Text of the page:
MARTIN LANDIS

Managing Member (CEO) of Landwin, LLC

In an auction or sale you may hear the term reserve price and wonder what it’s referring to but the practice is extremely common. The reserve price is the minimum price that the seller will happily accept when it comes to their item. This is a common practice in auctions for real estate with both residential and commercial properties but this article will focus on what it takes to set an effective reserve price for commercial properties and the factors to look into and consider so that all parties involved can be satisfied with the results.

Why Use a Reserve Price

Overpricing is a large issue that can hinder and even completely derail commercial property deals and sales. Reserve prices give potential buyers and the real estate agent/broker an easier starting point and allow deals to get done quicker with all involved parties happy with the results. Before setting a reserve price you should always make sure to do the right due diligence so that you aren’t stuck with unforeseen hassles or hang-ups in finding the right deal.

How to Set a Reasonable Reserve Price

There are multiple factors to consider when you’re setting a reserve price for a commercial property including:

Gauging the Market

Every market and submarket has a different demand from their buyers and its’ important to do your due diligence before listing any commercial property. You want your reserve price to be aggressive but to draw potential buyers in with more questions.

Consider the Demand

If you’re in an area with multiple available properties that haven’t sold in quite some time then your reserve price should reflect that accordingly. Typically reserve price is determined by bumping what you think the price range will be by about 10%.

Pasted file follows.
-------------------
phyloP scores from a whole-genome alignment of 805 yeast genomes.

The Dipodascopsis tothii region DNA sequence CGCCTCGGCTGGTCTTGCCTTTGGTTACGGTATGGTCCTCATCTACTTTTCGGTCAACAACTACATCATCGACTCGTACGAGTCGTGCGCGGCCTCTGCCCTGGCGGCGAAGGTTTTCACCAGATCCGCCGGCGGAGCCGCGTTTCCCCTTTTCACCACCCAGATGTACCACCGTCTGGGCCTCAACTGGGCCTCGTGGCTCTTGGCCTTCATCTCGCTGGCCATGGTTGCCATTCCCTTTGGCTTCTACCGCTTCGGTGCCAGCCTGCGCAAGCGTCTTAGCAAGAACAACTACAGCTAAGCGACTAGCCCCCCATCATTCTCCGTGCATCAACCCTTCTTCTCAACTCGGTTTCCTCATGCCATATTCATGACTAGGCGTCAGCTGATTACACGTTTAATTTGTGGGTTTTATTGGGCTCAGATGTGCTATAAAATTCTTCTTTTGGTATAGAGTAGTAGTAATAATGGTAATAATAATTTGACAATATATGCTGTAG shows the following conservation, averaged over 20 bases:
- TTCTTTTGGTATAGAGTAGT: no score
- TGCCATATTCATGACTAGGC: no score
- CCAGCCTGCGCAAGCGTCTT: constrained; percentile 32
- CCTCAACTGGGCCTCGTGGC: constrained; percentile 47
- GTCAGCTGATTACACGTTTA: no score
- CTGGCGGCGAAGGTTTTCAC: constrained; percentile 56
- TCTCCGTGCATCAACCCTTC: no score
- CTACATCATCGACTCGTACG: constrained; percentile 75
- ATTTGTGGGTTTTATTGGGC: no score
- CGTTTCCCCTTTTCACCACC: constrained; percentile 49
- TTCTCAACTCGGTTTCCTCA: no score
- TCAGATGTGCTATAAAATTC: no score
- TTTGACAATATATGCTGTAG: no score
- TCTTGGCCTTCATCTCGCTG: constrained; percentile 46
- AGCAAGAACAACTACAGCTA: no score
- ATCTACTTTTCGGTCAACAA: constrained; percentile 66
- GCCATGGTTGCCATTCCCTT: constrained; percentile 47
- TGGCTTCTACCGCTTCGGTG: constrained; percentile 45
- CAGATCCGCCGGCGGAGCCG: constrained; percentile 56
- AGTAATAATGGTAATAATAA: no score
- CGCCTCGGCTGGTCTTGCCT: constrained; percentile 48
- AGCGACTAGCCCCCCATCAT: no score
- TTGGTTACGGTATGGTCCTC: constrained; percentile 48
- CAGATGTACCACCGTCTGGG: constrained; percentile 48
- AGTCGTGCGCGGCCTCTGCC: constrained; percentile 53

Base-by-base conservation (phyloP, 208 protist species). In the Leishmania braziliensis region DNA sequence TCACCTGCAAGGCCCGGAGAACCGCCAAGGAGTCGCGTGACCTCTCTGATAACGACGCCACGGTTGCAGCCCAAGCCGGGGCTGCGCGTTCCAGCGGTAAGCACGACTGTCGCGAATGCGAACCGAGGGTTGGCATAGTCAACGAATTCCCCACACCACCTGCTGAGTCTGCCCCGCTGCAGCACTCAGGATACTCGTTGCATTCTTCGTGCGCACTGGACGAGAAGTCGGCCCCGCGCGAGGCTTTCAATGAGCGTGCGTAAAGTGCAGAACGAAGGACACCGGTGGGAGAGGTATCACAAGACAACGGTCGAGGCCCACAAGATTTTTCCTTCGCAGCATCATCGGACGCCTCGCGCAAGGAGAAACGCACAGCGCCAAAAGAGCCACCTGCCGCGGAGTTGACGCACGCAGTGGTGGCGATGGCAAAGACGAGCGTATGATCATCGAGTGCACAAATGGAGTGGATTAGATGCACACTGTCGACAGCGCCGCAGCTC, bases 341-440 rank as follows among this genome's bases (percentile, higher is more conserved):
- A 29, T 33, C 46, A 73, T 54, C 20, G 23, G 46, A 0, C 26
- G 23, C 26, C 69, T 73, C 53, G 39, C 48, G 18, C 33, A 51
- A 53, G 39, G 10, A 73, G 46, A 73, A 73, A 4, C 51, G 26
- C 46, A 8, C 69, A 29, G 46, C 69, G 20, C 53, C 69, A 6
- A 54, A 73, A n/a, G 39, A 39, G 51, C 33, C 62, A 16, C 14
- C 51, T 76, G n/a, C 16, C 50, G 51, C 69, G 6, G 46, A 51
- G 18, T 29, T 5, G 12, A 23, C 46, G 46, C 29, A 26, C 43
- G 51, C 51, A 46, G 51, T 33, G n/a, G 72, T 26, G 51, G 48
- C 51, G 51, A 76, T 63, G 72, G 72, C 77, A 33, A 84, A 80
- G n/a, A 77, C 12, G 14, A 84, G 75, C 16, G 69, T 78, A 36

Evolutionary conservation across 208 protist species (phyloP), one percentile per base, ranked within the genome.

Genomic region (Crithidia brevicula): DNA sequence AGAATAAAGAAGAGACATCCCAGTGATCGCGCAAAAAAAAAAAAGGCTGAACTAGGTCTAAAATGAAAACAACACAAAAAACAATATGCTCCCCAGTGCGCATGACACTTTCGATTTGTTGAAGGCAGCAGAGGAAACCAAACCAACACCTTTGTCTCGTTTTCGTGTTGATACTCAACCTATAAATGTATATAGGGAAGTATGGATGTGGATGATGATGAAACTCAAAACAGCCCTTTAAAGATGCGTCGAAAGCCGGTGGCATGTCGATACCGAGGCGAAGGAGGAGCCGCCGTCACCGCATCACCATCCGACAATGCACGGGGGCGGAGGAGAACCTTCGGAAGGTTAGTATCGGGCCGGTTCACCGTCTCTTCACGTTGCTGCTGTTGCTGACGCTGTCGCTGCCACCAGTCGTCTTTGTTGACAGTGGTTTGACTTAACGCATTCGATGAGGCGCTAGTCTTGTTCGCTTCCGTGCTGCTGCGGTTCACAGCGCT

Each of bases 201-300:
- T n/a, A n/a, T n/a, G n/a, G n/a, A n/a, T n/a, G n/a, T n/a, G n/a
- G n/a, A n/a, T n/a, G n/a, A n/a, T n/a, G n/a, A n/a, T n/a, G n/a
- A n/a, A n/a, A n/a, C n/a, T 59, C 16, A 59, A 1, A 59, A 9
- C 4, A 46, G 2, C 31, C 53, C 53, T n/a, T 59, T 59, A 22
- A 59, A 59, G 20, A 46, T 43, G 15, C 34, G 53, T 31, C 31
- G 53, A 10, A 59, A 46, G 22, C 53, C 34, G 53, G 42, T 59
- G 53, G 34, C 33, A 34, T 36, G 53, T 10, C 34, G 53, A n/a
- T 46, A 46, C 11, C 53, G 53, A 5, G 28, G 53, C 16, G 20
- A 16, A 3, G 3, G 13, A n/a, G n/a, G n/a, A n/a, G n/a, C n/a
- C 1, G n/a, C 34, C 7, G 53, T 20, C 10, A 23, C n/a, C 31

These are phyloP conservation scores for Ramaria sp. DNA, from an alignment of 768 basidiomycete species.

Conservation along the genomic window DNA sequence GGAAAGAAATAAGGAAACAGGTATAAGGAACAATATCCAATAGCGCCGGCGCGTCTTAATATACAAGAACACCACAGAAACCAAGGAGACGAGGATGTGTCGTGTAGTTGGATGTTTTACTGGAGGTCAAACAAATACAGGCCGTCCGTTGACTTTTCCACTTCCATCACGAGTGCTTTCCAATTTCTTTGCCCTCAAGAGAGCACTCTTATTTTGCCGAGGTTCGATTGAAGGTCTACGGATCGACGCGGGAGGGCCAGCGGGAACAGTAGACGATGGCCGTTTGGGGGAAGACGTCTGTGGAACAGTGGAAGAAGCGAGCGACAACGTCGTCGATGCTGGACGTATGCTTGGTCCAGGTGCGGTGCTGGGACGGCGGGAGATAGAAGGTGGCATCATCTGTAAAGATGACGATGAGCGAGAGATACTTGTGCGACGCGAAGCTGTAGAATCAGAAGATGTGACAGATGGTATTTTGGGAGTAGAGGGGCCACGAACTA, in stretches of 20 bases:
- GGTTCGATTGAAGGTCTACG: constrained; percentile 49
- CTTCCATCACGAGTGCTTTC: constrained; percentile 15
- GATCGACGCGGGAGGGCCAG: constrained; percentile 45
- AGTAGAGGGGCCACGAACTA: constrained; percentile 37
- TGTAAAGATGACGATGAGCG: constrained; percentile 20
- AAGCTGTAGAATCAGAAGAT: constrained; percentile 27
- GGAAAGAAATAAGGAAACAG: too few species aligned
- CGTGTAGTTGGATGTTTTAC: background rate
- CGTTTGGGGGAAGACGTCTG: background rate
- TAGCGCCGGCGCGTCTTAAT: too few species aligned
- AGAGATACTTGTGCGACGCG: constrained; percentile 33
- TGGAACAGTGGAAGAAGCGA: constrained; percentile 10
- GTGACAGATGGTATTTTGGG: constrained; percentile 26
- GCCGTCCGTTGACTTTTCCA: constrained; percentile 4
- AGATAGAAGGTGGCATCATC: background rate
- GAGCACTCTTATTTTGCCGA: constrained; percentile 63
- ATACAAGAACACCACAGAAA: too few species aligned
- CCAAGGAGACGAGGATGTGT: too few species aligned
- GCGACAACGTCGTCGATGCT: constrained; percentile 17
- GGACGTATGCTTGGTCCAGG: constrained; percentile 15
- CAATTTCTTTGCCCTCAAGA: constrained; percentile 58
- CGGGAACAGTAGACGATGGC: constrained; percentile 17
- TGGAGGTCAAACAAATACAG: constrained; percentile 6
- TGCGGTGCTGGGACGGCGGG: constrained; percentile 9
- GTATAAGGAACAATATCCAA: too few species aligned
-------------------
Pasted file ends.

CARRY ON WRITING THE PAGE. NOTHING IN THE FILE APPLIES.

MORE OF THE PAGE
Don’t Wait for Buyers

In commercial real estate it is very common for brokers to wait for buyers to come to them with interest in a property. There is a dearth of information available via the Internet and other resources and it can be overwhelming to any potential buyers. If you’re looking for buyers then you should contact them directly with any contact information you can gather and make sure that you maximize the property’s perceived value in their mind.

Consider the Lease Terms

Every lender will treat month-to-month leases differently but it’s important to look at other information before determining the terms of a lease. If the tenant is month-to-month and paying below-market rent then you should avoid signing a long-term lease with them. If they’re paying at or above market then try to include terms of at minimum a one-year lease.

Disclose Any Prior Defaults

In an auction setting you want to be open with any potential buyers. Most buyers will do a surprising amount of research into a given property so if the tenant has missed rent, accrued any fines or had other issues with the property make sure before setting a price that you disclose the information so that there are no hidden surprises that could impact any potential deal down the road.

Commercial Property Reserve Price Calculation

Helping You Set the Right Price No Matter What

For over 30 years Martin Landis and the entire team at Landwin have been helping investors of all experience levels find successful commercial real estate opportunities. If you’re interested in auctioning off a commercial property then consider meeting with one of our financial experts to set a market-fair reserve price. Our methods and track record of results will help you find the best commercial investment opportunities or find the best buyer possible for your property.

If you are interested in auctioning a commercial property and want help establishing terms and setting a reserve price that won’t scare customers away or lead to an extended waiting period then call Landwin today.

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